Gardening Day at the Kane County Jail
Gardening Day at the Kane County Jail

Retooling Lives for Women in the Kane County Jail

Kane County Connects Staff 5/29/2023 12:00PM

Less than 10% of the jail population at the Kane County Jail in St. Charles is female.  Many of them enter the corrections system with mental health and/or substance abuse issues, have been the victims of domestic violence or struggle with a lack of housing and unemployment.  For those women, their second chance at a productive life starts when they find themselves incarcerated and in the care of Judy Dawson.  Dawson works for Kane County Sheriff Ron Hain and for the past five years, she has been in charge of creating specialized programs and treatment opportunities for residents of the adult corrections facility. 

The goal is to provide positive life paths for nonviolent offenders who want to better themselves while driving down recidivism and crime rates.

“Under the leadership of Sheriff Hain, the recidivism rate at the end of 2021 was 18%, down from a high of 49%," said Dawson. “We are not only saving taxpayer dollars; the detainees who thrive in the Sheriff's programs are now taxpaying citizens."

Dawson says the outreach to female inmates is rooted in learning new disciplines and life skills like anger management, addiction recovery, better parenting, setting boundaries and employment readiness.   Women's Forklift Driving Class 5-19 (2).jpg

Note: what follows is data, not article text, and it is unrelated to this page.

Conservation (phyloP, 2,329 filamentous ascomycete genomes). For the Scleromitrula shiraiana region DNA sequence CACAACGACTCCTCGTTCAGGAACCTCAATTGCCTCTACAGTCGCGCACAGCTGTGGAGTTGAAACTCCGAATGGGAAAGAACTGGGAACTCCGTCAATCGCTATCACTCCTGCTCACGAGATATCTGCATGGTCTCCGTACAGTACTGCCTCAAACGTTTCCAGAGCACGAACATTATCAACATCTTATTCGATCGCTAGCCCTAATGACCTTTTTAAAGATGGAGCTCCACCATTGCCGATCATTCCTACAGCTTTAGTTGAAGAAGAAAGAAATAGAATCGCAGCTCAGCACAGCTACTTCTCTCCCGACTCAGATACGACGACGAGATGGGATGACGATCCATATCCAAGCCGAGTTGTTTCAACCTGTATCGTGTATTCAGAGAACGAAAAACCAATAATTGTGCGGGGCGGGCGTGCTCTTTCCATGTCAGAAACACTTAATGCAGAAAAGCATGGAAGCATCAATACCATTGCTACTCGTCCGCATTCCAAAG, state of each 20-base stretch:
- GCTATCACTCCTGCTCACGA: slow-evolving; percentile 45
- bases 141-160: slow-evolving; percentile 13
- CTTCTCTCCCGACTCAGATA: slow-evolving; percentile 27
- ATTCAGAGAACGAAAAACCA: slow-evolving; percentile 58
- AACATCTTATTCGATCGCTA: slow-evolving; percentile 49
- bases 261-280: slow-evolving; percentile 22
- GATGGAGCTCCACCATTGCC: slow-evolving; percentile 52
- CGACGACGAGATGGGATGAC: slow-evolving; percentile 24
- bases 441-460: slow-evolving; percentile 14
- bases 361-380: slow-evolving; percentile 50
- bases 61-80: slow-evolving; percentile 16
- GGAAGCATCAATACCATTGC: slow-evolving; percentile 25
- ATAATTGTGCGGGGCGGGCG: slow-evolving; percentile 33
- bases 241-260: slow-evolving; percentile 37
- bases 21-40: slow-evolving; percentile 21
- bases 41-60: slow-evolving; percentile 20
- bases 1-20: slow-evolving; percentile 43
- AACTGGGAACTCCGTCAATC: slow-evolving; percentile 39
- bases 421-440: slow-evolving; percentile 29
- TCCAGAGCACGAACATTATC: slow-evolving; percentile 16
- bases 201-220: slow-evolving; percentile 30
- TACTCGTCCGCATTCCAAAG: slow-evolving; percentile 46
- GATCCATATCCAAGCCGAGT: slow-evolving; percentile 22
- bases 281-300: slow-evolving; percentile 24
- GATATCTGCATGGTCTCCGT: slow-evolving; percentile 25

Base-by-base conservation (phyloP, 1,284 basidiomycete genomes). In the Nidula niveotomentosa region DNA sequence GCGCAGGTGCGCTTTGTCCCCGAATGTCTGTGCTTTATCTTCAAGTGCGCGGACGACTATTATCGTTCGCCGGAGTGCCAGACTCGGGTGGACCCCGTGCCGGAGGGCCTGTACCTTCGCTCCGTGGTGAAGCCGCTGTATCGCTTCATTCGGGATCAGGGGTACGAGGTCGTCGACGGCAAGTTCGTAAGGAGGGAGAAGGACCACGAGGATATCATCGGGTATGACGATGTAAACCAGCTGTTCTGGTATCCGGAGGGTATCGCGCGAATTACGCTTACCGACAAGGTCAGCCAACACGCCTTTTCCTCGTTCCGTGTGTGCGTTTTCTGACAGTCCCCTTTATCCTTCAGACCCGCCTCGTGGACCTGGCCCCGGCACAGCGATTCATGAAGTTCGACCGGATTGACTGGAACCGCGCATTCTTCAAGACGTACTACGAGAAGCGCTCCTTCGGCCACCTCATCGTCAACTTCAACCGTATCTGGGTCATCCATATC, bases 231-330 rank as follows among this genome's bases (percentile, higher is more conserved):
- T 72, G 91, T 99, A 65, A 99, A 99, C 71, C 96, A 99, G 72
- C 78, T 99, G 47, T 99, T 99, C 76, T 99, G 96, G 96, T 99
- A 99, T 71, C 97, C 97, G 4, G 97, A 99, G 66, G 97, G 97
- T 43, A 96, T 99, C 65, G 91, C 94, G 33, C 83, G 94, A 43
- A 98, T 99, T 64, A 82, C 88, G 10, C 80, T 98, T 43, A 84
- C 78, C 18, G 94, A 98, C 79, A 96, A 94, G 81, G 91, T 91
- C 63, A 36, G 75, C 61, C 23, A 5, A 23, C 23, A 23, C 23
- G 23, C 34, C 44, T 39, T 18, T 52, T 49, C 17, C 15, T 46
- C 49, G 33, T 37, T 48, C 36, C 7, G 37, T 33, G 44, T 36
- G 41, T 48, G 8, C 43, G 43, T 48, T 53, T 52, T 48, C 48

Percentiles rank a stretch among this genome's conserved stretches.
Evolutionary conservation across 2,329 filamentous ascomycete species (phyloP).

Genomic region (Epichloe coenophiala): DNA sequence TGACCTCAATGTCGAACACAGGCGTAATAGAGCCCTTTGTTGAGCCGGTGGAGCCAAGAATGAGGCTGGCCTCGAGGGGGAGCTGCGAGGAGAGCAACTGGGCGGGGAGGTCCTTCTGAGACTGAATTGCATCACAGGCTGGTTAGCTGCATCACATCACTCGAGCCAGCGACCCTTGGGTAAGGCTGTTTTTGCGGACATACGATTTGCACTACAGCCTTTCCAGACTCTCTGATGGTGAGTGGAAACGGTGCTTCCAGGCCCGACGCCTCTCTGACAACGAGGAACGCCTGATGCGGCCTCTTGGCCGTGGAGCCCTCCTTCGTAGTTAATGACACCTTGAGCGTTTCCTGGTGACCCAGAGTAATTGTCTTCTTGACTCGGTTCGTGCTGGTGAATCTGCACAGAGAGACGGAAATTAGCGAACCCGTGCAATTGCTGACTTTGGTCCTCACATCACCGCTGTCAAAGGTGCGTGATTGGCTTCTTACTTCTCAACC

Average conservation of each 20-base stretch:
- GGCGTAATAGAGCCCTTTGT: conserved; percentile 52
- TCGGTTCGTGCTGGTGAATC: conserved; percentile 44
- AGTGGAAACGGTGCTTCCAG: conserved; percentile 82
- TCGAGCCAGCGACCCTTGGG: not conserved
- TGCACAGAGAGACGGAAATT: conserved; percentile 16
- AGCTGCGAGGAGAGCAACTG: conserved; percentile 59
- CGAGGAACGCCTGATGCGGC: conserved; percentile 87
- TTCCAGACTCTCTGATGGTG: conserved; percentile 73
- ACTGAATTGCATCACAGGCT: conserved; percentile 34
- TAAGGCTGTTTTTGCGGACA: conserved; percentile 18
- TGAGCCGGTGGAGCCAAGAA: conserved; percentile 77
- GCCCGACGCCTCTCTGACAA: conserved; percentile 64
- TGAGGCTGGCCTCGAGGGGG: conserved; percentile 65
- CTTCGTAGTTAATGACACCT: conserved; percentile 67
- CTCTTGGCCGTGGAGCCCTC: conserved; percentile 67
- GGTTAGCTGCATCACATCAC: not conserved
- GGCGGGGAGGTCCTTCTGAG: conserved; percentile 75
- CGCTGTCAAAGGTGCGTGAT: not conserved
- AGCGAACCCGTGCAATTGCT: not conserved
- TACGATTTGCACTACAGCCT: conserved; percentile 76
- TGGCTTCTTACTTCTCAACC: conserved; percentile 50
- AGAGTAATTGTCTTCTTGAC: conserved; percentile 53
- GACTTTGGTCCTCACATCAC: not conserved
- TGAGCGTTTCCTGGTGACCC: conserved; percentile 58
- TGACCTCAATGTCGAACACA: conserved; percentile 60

But there are also mentoring programs.  Each year, volunteers from the   Geneva Garden Club come to the jail to work with the female detainees to create a community garden where they work together to grow vegetables.  The experience is both educational and supportive. The harvest is donated to a local food pantry and Dawson hopes to establish a hydroponic garden to keep the program going year-round. 

In addition, an entrepreneur program guides detainees who have  ideas for a business to develop their plan with the help of experts, and then pitch it to a group of people in the business world. Dawson says at least two detainees took their business plans and turned them into a real-world opportunity, creating a catering operation and a transportation company.  

No taxpayer money goes towards the operation of the detainee programs.  Instead, they are paid for through grants, donations and profits from the jail commissary.

Dawson says she knows there are skeptics. She says people who question the need to spend time on individuals who are behind bars need to ask themselves what they want the narrative to look like if that person is your neighbor. “Don't you want them to have a job?"

The Kane County's Sheriff's also offers detainees programs to get a high school diploma (GED), learn to operate a forklift, take parenting classes, chef class, food safety certification, English as a second language, barbering, religious support tattoo removal and employment preparedness.   

Even after an individual is released, support continues. “It's not a one and done," according to Dawson.  “We encourage people to come back through the front door of the Sheriff's office if they need help and we will help them." 



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